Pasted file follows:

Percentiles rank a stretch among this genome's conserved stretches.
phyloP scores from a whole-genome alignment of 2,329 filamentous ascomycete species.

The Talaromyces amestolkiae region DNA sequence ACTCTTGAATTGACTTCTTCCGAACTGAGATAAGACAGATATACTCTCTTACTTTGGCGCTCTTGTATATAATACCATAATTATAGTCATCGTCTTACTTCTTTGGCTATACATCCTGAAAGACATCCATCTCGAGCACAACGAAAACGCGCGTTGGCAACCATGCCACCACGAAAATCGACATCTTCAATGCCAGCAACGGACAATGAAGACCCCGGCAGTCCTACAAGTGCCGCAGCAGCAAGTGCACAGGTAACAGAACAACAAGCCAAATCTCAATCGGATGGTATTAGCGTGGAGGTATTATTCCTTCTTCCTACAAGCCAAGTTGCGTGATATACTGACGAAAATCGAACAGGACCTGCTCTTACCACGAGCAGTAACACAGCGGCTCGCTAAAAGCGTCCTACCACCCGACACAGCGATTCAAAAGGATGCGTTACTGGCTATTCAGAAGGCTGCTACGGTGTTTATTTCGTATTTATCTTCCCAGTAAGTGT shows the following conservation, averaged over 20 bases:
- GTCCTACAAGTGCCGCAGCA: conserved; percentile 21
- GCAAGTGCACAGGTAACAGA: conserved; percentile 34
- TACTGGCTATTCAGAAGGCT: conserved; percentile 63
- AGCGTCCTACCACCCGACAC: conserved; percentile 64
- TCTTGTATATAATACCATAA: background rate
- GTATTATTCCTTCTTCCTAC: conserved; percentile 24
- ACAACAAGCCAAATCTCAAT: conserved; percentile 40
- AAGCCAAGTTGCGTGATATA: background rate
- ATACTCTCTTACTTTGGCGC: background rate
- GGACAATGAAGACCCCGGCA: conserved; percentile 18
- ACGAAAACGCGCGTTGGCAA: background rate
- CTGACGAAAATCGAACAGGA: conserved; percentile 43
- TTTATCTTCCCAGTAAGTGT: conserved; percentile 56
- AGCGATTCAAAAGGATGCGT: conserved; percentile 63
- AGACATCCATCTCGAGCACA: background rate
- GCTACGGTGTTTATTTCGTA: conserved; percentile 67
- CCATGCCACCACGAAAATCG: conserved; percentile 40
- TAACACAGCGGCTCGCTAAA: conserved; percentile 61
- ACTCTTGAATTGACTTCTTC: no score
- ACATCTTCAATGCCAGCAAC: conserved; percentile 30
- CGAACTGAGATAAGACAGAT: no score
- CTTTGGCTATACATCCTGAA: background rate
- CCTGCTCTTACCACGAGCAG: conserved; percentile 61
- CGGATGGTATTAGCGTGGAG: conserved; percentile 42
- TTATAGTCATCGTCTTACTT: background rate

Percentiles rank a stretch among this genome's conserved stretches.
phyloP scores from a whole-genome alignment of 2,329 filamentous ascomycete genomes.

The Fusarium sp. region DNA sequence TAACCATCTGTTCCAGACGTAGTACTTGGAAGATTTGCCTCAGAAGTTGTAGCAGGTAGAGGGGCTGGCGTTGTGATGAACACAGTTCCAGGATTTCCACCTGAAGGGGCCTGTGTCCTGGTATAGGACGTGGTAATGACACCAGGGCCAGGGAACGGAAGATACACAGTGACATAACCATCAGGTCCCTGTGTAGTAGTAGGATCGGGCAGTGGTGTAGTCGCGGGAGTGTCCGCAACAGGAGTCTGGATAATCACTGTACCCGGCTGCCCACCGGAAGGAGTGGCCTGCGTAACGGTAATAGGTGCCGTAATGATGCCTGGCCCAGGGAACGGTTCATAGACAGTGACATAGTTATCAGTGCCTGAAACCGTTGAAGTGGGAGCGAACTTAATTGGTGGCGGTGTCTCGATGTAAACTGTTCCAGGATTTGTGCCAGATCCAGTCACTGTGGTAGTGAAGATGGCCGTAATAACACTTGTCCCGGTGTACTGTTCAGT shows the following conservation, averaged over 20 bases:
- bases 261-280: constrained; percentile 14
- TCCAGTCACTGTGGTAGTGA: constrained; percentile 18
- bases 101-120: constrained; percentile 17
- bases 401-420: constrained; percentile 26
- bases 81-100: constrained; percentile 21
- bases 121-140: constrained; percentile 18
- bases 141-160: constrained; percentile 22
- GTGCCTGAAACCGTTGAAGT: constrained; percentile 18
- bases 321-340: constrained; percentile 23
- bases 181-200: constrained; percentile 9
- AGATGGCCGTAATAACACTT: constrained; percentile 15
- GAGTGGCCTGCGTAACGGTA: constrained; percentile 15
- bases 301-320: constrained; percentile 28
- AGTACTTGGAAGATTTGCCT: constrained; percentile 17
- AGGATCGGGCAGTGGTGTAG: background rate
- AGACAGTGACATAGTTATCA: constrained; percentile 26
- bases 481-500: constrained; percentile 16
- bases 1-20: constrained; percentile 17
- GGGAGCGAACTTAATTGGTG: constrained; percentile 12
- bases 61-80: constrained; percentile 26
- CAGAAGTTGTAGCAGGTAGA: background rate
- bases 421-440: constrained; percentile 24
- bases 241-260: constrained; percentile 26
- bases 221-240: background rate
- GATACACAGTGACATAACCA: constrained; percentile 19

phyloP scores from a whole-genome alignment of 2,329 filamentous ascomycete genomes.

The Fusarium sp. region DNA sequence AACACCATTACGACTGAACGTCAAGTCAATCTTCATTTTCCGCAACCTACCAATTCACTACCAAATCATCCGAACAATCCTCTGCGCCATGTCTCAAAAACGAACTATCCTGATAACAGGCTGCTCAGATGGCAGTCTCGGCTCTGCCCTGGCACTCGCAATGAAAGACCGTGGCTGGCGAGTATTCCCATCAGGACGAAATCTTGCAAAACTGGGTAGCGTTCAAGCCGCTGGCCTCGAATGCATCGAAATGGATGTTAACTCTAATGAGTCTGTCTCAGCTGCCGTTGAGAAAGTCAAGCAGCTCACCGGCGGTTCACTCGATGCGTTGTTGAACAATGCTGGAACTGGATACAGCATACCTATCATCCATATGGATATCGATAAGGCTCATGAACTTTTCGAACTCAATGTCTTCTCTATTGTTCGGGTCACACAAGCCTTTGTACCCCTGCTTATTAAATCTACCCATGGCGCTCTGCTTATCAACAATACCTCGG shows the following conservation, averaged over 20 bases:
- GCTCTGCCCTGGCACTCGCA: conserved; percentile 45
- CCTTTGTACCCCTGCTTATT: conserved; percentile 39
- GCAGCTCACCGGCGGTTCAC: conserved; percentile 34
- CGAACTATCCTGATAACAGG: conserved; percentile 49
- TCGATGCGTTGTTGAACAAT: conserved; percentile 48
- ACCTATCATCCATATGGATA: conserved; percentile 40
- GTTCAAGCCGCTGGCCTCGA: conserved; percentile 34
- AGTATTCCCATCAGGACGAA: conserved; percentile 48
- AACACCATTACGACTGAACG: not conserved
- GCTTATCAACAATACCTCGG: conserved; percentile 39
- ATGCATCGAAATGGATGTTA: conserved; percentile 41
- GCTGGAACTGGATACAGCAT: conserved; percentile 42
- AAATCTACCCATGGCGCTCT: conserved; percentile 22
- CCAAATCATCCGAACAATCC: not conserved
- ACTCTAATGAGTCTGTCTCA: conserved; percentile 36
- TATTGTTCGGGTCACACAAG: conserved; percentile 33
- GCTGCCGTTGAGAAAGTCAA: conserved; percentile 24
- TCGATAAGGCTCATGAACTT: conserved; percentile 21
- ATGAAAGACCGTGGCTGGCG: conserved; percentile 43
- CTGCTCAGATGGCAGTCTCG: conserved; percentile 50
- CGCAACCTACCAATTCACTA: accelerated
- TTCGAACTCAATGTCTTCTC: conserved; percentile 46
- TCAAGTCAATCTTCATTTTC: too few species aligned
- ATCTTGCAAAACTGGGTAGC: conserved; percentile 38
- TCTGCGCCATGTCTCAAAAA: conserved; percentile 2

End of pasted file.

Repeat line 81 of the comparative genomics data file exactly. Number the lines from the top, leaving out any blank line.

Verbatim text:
- TCAAGTCAATCTTCATTTTC: too few species aligned